BBC drama 'Poldark' comes under fire for sexual assault scene

The scene featured Aidan Turner's character Ross Poldark not taking no for an answer

BBC drama 'Poldark' comes under fire for sexual assault scene


The BBC Sunday-night drama Poldark, which stars Irish actor Aidan Turner, has come under fire for a scene which many viewers have likened to sexual assault, with many of the show’s fans calling for a boycott.

In the scene, broadcast last night on the British national broadcaster, the character Ross Poldark kicks down the door of his late cousin’s wife’s home, entering her bedroom and refusing to leave at her behest. Poldark then takes Elizabeth into an embrace, where she struggles to free herself and repeatedly says no, only to be forced onto her bed and pinned down. At this point, Elizabeth stops resisting Poldark’s advances.

The popular TV show, set in Cornwall in the 18th century, is the second television drama based on a series of historical novels written by Winston Graham. The third book in the run, 1950’s Jeremy Poldark, does feature a scene in which the character Ross Poldark sexually assault’s his cousin’s widow.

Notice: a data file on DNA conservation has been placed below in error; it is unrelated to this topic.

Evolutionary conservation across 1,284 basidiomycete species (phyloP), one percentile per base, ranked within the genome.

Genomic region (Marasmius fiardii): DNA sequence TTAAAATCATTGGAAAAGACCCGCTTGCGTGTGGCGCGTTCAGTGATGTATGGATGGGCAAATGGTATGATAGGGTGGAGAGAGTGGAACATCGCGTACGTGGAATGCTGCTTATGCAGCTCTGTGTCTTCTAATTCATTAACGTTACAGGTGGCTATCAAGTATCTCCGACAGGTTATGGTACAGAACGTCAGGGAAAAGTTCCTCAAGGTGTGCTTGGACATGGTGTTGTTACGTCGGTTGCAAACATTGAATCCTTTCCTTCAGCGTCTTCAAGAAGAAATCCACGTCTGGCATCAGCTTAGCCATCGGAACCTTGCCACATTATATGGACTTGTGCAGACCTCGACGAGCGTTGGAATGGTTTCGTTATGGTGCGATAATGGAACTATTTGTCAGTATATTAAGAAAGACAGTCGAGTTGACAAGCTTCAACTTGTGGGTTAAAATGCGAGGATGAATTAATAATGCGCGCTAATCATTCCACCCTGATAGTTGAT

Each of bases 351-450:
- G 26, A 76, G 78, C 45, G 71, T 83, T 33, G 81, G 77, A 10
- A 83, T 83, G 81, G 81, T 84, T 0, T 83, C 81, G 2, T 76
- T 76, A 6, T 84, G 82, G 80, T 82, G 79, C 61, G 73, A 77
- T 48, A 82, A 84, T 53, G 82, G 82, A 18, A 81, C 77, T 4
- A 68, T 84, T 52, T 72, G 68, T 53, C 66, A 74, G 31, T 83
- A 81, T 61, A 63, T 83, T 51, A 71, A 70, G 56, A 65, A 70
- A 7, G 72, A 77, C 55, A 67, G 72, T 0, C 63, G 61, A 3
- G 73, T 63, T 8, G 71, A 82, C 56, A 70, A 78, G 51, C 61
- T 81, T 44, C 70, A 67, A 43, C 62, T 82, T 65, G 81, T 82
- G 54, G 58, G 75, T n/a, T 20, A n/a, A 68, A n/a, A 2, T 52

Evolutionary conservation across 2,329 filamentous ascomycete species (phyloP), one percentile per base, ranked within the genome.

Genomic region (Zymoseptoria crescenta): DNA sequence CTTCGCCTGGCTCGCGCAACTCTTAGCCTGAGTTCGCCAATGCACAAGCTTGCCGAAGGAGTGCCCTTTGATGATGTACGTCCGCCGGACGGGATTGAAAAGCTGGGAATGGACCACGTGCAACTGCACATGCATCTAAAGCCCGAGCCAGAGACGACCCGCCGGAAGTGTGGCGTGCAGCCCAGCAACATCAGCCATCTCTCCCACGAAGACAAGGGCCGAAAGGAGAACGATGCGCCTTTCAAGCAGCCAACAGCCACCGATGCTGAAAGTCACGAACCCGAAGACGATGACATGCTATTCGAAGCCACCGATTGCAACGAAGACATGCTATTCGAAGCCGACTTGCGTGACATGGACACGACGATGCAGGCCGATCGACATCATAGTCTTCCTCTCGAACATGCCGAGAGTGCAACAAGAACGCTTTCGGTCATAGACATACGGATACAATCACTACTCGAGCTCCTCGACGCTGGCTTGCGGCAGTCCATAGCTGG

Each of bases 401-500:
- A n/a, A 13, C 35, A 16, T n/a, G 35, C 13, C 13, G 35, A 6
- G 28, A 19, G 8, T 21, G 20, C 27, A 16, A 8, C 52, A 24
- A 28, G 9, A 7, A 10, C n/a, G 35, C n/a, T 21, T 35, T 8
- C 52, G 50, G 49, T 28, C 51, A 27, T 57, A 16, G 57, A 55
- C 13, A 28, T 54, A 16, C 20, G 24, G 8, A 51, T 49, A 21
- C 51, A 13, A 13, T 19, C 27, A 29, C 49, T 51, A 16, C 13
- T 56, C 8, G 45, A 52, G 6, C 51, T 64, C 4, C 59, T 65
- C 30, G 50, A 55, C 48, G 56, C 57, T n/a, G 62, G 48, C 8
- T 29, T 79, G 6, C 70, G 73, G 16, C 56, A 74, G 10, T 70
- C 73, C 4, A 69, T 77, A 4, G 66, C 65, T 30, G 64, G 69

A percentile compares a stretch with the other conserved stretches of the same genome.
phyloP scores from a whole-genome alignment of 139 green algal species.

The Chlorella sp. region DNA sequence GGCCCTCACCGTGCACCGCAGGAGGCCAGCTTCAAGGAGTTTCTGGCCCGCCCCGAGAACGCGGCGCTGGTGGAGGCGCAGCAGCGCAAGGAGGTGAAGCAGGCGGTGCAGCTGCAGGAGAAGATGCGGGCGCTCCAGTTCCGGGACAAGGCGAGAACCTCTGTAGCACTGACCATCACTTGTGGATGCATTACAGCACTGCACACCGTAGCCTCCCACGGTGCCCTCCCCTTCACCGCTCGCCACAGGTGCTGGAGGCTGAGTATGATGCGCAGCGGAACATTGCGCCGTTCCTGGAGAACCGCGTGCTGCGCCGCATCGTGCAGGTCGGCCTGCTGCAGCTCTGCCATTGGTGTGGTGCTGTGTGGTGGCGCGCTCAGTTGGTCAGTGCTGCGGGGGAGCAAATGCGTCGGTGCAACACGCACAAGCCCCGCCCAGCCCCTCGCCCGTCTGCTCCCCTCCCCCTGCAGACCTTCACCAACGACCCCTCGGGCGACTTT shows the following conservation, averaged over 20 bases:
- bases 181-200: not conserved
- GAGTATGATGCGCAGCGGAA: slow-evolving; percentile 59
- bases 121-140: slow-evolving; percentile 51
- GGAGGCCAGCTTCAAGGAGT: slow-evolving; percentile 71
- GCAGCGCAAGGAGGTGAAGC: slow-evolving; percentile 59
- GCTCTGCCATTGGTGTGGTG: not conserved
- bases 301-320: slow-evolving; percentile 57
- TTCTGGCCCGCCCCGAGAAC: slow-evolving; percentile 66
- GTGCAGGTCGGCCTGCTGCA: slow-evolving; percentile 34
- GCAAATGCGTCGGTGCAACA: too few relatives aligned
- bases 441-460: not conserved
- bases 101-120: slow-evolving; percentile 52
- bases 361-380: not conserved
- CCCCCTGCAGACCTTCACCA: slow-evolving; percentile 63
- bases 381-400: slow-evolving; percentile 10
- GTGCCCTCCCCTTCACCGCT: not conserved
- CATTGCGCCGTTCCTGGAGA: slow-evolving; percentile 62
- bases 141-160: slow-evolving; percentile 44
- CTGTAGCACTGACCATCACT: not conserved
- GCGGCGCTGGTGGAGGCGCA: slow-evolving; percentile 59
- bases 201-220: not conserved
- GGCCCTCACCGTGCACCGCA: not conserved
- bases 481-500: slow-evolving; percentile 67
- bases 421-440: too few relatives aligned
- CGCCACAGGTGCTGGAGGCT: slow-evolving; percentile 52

Sexual violence campaigners in the UK have spoken out against the depiction of the scene in the drama, accusing the BBC of blurring the lines between rape, consensual sex, and romanticised rape. They have accused the show of presenting a rapist as a dogmatic hero, for perpetuating the stereotype that only bad, outsider, or violent men carry out sexual assaults, and for feeding into the well-established culture of victim blaming.

“The Poldark ‘rape’ scenewould not have been out of place in a porn film – a strong man who knows what must be done and a woman who apparently resists but wanted it really,” Sarah Green, of the End Violence Against Women coalition, told Mashable. “Ideas like this are underneath lots of excuses for not believing women when they report rape.”

Responding to the criticism, Karen Thrussell, a Poldark producer, said: “We’ve always been aware that the scene in question has been called controversial and that the controversy is all the more acute when an isolated instance is taken out of context. During the script process, this was one of several scenes we discussed with Andrew Graham [the author’s son].

“In the scene as written and performed, Elizabeth and Ross have a fiery encounter which concluded with a consensual act – one which had been coming for a long time and was borne out of a relationship which, in one form or another, had existed since their youth.”

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